<input
matInput
placeholder="Search for..."
ngModel (ngModelChange)="bloc.executeSearch($event)">
</mat-form-field>
</div>

<span> {{ bloc.preamble }} </span>

<ul>
<li *ngFor="let result of bloc.results">
{{ result }}
</li>
</ul>
`,
})
export class AppComponent {
bloc: SearchBloc;

constructor(private repository: SearchRepository) {
this.bloc = new SearchBloc(this.repository);
}
}

Refactoring to use Observables

As mentioned above, in the BLoC pattern, all interfaces of BLoC must be Stream. This is because the approach of UI’s reaction to data change is different between Flutter’s Stateful widget and AngularDart’s Change Detection. In synchronous state management, special processing is required for each platform.

Meanwhile Flutter if it is a Stream, StreamBuilder has a mechanism for redrawing each time a flowing data from Stream. And AngularDart also have a similar reaction mechanism by a async pipe. To draw an asynchronous value independent of platform, Dart ‘s BLoC pattern uses Stream.

In the case of Angular, RxJS helps implement BLoC.

Replacing Dart ‘s Stream /Sink with Observable / Observer, SearchBloc becomes as the following:

class SearchBloc {
private _results$: Observable<string[]>
get results$(): Observable<string[]> {
return this._results$;
}
private _preamble$: Observable<string>
get preamble$(): Observable<string> {
return this._preamble$;
}
private _query$ = new BehaviorSubject<string>('');
get query(): Observer<string> {
return this._query$;
}
constructor(private repository: SearchRepository) {
this._results$ = this._query$
.pipe(
switchMap(query => observableFrom(this.repository.search(query)))
);
this._preamble$ = this.results$.pipe(
withLatestFrom(this._query$, (_, q) => q ? `Results for ${q}` : '')
);
}
dispose() {
this._query$.complete();
}
}

results: string[] becomes to results$: Observable<string[]>` , preamble: string also becomes topreamble$: Observable<string>.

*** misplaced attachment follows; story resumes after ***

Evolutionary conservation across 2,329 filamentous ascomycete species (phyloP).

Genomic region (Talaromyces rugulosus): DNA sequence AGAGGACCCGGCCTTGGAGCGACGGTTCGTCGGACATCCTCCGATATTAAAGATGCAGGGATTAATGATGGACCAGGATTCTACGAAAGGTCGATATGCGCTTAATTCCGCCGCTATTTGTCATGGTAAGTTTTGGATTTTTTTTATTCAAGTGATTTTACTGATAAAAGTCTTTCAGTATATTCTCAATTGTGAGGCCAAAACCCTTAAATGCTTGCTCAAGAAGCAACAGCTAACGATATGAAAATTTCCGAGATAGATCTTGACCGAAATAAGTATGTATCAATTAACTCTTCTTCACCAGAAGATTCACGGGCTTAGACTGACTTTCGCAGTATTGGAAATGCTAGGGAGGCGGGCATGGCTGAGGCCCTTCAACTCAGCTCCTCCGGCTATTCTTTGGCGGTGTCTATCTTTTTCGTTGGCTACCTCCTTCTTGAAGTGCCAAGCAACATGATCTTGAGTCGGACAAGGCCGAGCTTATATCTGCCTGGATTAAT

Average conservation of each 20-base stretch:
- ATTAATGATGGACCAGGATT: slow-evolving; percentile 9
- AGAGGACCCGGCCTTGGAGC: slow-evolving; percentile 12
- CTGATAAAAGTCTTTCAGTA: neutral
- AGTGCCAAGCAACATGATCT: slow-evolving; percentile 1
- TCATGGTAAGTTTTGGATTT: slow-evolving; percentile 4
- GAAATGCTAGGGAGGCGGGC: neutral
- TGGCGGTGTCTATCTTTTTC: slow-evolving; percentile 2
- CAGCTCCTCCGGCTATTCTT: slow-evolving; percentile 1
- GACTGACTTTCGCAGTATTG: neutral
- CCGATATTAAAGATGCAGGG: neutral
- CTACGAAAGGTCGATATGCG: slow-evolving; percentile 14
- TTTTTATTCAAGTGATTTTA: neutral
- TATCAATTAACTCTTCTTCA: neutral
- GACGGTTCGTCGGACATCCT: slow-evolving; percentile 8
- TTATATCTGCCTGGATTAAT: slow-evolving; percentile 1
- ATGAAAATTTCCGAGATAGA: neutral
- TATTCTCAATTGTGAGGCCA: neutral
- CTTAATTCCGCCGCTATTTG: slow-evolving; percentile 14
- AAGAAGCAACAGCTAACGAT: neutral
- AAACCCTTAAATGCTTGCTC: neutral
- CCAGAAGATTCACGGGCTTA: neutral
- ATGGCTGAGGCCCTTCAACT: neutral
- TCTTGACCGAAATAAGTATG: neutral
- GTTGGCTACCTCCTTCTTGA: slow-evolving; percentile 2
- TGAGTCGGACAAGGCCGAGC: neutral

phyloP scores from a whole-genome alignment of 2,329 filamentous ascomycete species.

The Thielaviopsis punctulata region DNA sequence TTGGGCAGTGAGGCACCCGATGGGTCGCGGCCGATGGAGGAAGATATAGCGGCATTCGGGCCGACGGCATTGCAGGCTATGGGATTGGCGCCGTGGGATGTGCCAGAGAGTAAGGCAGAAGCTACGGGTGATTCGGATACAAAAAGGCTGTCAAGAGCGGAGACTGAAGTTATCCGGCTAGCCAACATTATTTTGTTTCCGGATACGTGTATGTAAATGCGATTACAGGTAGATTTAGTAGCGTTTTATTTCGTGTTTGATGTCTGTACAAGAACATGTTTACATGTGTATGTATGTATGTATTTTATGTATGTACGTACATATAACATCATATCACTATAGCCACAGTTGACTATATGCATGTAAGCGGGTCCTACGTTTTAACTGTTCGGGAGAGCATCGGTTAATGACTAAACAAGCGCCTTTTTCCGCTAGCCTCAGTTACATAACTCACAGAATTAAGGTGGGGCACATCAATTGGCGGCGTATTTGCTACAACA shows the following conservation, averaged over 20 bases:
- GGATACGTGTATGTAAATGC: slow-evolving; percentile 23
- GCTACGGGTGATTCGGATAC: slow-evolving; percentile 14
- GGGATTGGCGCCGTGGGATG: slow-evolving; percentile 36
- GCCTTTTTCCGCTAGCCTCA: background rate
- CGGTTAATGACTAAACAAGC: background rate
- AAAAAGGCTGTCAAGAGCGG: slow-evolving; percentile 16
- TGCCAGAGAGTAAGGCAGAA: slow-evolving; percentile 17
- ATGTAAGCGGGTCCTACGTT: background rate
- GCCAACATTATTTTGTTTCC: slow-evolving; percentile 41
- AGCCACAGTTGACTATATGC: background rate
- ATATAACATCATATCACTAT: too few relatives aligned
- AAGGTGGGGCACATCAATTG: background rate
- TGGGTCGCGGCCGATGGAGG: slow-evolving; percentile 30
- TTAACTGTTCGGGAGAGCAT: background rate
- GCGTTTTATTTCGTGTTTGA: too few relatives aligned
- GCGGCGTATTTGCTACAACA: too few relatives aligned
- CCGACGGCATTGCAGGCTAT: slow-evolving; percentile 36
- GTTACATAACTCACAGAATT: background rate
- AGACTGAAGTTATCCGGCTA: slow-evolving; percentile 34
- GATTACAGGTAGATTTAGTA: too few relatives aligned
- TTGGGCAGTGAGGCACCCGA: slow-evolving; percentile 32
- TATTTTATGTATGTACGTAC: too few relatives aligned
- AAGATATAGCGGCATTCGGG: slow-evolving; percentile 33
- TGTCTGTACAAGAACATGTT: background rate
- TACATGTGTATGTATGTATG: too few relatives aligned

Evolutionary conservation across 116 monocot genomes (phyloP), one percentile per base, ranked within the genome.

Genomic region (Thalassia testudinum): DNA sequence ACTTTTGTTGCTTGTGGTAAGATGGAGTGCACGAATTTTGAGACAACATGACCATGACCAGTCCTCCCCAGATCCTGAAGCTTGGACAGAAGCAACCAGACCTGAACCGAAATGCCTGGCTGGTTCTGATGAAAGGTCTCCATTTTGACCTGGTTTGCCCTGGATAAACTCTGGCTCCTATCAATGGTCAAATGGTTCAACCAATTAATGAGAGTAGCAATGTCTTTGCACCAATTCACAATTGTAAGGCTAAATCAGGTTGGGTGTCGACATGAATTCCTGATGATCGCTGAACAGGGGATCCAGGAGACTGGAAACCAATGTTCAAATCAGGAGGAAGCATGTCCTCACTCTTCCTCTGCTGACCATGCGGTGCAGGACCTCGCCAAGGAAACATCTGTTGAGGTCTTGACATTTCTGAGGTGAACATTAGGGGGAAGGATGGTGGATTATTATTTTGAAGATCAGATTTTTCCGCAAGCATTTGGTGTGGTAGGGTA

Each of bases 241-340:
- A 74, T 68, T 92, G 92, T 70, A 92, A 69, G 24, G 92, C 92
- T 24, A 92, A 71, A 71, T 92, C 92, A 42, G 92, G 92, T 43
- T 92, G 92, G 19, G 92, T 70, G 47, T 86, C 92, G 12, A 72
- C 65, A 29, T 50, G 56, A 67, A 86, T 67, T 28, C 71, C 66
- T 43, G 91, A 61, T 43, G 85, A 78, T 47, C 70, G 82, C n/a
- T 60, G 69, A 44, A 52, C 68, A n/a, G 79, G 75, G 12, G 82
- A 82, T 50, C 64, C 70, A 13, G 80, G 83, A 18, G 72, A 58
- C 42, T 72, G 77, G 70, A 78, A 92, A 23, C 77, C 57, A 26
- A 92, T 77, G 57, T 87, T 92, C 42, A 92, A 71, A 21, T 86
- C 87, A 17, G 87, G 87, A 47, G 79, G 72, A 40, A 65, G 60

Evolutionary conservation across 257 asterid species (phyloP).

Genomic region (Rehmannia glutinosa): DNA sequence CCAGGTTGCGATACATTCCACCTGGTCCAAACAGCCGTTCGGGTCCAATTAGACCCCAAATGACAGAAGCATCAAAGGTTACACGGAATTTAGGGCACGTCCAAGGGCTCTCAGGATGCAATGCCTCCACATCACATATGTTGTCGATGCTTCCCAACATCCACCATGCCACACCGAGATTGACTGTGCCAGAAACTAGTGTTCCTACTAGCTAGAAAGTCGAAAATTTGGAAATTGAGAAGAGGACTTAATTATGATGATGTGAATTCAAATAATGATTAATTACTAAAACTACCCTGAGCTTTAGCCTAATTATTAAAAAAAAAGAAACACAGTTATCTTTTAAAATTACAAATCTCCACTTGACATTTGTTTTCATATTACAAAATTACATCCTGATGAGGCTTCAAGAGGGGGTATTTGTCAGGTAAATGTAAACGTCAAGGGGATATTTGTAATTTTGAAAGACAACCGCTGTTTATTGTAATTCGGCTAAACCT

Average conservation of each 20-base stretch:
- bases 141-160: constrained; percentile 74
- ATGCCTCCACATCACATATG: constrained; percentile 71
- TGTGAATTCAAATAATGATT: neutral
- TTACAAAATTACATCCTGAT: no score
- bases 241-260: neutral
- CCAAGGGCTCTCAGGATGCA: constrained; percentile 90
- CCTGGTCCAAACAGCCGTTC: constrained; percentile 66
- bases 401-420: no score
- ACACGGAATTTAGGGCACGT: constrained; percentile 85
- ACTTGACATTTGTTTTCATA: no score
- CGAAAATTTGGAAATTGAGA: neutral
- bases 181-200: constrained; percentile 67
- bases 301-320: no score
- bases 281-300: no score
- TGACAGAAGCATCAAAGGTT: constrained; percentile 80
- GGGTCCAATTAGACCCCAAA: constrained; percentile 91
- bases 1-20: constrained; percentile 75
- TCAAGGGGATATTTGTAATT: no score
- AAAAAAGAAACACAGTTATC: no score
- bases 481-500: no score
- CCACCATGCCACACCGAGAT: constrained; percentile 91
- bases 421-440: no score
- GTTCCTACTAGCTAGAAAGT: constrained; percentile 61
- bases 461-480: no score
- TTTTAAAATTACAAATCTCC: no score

These are expressed as asynchronous values ​​that change in response to changes in query.

query is exposed asObserver<string> to the outside, to allow the addition of new value to the UI. Within SearchBloc, we have _query$: BehaviorSubject<string> as the stream source, and the constructor declares _results$ and _preamble$` to respond to _query$.

When used from AppComponent , it becomes as follows. Using an async pipe in the template, redrawing the view will be performed in response to changes in Observable.

@Component({
selector: 'my-app',
template: `
<div cdkTrapFocus [cdkTrapFocusAutoCapture]="false">
<mat-form-field appearance="outline" style="width: 80%;">
<input
matInput
placeholder="Search for..."
ngModel (ngModelChange)="bloc.query.next($event)">
</mat-form-field>
</div>
<span> {{ bloc.preamble$ | async }} </span>
<ul>
<li *ngFor="let result of bloc.results$ | async">
{{ result }}
</li>
</ul>
`,
})
export class AppComponent {
bloc: SearchBloc;
constructor(private repository: SearchRepository) {
this.bloc = new SearchBloc(this.repository);
}
ngOnDestroy() {
this.bloc.dispose();
}
}

This completes BLoC implementation.

Consideration

  • If you are designing and implementing an Angular application based on RxJS, it should look like nature.
  • BLoC is a name the pattern and imposes interface constraints on business logic classes.
  • Angular ‘s component also plays a role of supplying the dependency in Angular environment using DI.
  • Maybe, A component with BLoC is a Container , and other hand is Presentational.
  • Since UI components are hard to test, it is one of the visible benefits of increasing testability by escaping business logic to BLoC.

Summary

  • BLoC is a design pattern to promote code sharing in cross platform development.
  • Born for code sharing at Flutter / AngularDart, but it is not just for Dart.
  • With Angular, it can be implemented using Observable of RxJS.
  • Even with a single platform of only Angular, you can improve the testability of business logic.